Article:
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Thomas J. J. Altizer. History as Apocalypse. Albany: State University of New York Press, 1985. 263 pp. $34.50.
Having admired the passion and intensity of History as Apocalypse, I find myself brought back to the book’s title, a title that points to a central problem of Altizer’s exceptionally ambitious study of not merely the Christian epic tradition but the history of consciousness itself. If that scope already suggests the dangers of reification implicit in organizing such a vast array of particular and historical phenomena, the title reflects the principle that imposes unity upon diversity. History and apocalypse are antithetical terms; the apocalypse puts an end to history, substituting a closed and meaningful structure for the merely temporal and often terrifying progression of events that seems without origin and destination. The biblical model of such substitution is the Book of Revelation, where John of Patmos imagines the displacement of history by the transcendental order of the begin page 155 | New Jerusalem. As M. H. Abrams has argued, the literary tradition that leads to romanticism preserves this model by internalizing it, transforming the literal millennial kingdom at the end of time into a mental and imaginative reality accessible through visionary experience at any time. Whether imminent or immanent, the apocalypse always poses as an alternative to history; its enabling premise is that the conditions of material reality, the conditions of history, can be displaced. One might call this the first principle of an apocalyptic ideology, and Altizer reproduces that ideology at a fundamental level. Although History as Apocalypse suggests a unity, even an identity, between its governing terms, it too enacts an apocalyptic substitution, replacing history with a visionary structure enclosed within beginning and end, a formal whole that represents a non-contingent mental teleology. History in this book is the neatly constructed narrative of the progress of consciousness, and in that substitution of mind for material circumstance any sense of actual history is largely effaced. Altizer’s book, to some extent modeled upon Hegel, is a condensed phenomenology of consciousness. In other words, despite the book’s title, apocalypse appears at the expense of history.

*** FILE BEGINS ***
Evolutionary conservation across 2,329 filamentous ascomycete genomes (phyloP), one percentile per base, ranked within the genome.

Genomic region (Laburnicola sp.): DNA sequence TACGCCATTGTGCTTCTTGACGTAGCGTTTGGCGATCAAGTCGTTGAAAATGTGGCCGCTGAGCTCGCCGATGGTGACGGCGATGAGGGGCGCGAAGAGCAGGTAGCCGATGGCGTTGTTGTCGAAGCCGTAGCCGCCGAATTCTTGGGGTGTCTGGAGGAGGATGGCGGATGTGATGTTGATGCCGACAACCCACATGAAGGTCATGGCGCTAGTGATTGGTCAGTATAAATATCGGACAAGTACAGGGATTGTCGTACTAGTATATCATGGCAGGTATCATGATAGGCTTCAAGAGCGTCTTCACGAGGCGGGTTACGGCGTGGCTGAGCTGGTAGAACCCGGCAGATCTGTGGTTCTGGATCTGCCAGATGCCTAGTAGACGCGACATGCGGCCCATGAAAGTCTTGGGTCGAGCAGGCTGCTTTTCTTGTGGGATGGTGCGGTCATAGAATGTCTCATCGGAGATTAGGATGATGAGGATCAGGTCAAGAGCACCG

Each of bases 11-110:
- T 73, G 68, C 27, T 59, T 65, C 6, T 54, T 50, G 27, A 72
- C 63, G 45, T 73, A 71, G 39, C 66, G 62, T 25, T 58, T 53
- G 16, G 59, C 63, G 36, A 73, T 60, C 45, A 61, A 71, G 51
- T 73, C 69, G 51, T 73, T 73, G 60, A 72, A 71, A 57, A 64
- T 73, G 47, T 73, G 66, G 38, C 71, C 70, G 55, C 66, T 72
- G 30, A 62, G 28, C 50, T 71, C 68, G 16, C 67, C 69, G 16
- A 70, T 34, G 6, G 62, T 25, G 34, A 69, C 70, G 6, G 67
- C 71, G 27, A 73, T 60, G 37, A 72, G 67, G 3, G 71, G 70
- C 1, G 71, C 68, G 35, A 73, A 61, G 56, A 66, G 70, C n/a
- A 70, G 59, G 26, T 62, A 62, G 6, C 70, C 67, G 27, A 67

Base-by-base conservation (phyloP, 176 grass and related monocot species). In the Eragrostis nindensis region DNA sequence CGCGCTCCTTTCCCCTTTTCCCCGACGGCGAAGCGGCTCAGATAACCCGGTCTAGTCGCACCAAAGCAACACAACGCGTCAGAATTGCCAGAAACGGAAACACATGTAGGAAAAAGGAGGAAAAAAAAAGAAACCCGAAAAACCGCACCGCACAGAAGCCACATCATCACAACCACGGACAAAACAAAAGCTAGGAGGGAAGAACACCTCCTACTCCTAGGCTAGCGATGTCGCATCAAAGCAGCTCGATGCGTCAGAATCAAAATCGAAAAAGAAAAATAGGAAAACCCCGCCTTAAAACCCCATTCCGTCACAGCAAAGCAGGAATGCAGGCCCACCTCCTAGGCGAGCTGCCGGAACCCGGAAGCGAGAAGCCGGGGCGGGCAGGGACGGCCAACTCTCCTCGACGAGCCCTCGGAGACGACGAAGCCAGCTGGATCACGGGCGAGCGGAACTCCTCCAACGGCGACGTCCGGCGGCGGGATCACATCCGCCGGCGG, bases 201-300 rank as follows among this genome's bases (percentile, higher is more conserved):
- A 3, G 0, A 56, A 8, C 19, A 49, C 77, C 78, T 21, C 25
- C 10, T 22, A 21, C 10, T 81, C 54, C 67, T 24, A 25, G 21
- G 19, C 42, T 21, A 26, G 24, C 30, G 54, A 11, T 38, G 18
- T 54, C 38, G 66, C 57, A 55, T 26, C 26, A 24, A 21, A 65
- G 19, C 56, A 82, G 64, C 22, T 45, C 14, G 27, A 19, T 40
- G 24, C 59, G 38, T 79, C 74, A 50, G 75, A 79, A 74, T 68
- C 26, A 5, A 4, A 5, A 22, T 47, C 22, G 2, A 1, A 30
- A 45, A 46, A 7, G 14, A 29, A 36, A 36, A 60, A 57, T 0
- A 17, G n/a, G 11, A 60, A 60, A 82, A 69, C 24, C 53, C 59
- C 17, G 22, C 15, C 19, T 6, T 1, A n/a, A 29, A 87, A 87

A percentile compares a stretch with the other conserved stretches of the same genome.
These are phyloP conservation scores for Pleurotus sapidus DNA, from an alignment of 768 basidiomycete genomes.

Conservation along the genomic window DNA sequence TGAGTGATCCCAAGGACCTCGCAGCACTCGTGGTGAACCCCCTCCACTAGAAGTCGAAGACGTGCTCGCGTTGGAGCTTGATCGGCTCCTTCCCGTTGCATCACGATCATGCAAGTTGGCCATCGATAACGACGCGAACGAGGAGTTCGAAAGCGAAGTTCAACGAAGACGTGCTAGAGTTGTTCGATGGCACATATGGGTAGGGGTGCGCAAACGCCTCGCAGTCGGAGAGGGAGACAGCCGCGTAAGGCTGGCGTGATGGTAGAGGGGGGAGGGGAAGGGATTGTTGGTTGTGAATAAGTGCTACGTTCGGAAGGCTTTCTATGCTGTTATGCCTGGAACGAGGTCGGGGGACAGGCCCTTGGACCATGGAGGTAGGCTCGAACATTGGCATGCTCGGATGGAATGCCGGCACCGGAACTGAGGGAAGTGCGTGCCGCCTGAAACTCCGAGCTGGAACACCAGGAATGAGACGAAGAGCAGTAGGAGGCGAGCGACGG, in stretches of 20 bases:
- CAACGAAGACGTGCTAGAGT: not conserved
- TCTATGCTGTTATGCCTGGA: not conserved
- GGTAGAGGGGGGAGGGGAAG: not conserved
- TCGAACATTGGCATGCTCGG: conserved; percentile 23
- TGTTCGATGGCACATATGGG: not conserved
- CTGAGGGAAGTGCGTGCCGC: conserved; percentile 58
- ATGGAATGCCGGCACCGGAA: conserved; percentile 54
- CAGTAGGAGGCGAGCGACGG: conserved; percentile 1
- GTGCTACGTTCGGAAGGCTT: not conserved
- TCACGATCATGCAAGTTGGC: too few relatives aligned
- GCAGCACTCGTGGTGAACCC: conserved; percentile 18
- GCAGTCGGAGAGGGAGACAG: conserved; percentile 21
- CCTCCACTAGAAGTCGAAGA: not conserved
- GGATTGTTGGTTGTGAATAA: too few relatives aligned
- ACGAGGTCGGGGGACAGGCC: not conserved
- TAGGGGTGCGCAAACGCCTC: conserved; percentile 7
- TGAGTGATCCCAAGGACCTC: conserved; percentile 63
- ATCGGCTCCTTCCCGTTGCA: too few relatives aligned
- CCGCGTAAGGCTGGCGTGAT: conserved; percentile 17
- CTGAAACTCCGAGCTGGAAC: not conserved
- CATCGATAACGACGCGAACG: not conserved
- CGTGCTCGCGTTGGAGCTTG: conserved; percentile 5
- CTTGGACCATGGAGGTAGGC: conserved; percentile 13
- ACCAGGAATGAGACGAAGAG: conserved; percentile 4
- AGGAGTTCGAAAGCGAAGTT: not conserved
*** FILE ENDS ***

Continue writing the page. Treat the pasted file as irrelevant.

No undertaking of this astonishing scope could be managed without the conviction that one held the key to the deep structure that unifies three thousand years of culture. Altizer believes that the evolution of Western consciousness forms an organic whole and that the epic tradition represents the fullest manifestation of the total structure. This tradition develops “from a real and actual beginning to an actual and apocalyptic ending. The organic evolution of Western epic is not only the record of the deeper history of a uniquely Western humanity; it is also a vision of an interior, cosmic, and eternal voyage of a universal humanity” (p. 16). Starting from this premise, Altizer details the progression of consciousness from its birth in Homeric epic to its internalization as self-consciousness in Christianity through the end of self-consciousness in Finnegans Wake. This “deeper,” “interior” history charts the evolution of a universal human identity, an inner self that transcends the contingency of time and place, demonstrating the “ultimate harmony or coinherence between Athens and Jerusalem” (p. 11). The narrative progresses by a series of apocalyptic ruptures, moments in history when consciousness breaks with its past so essentially that the fissure can only be expressed by revolution in the social realm and a new epic vision in the literary realm. Each epic corresponds to an utterly changed society, and in the four chapters that form the main substance of his book, Altizer links the fully mature Christian epics of Dante, Milton, Blake, and Joyce to the Gothic, English, French, and Modernist revolutions.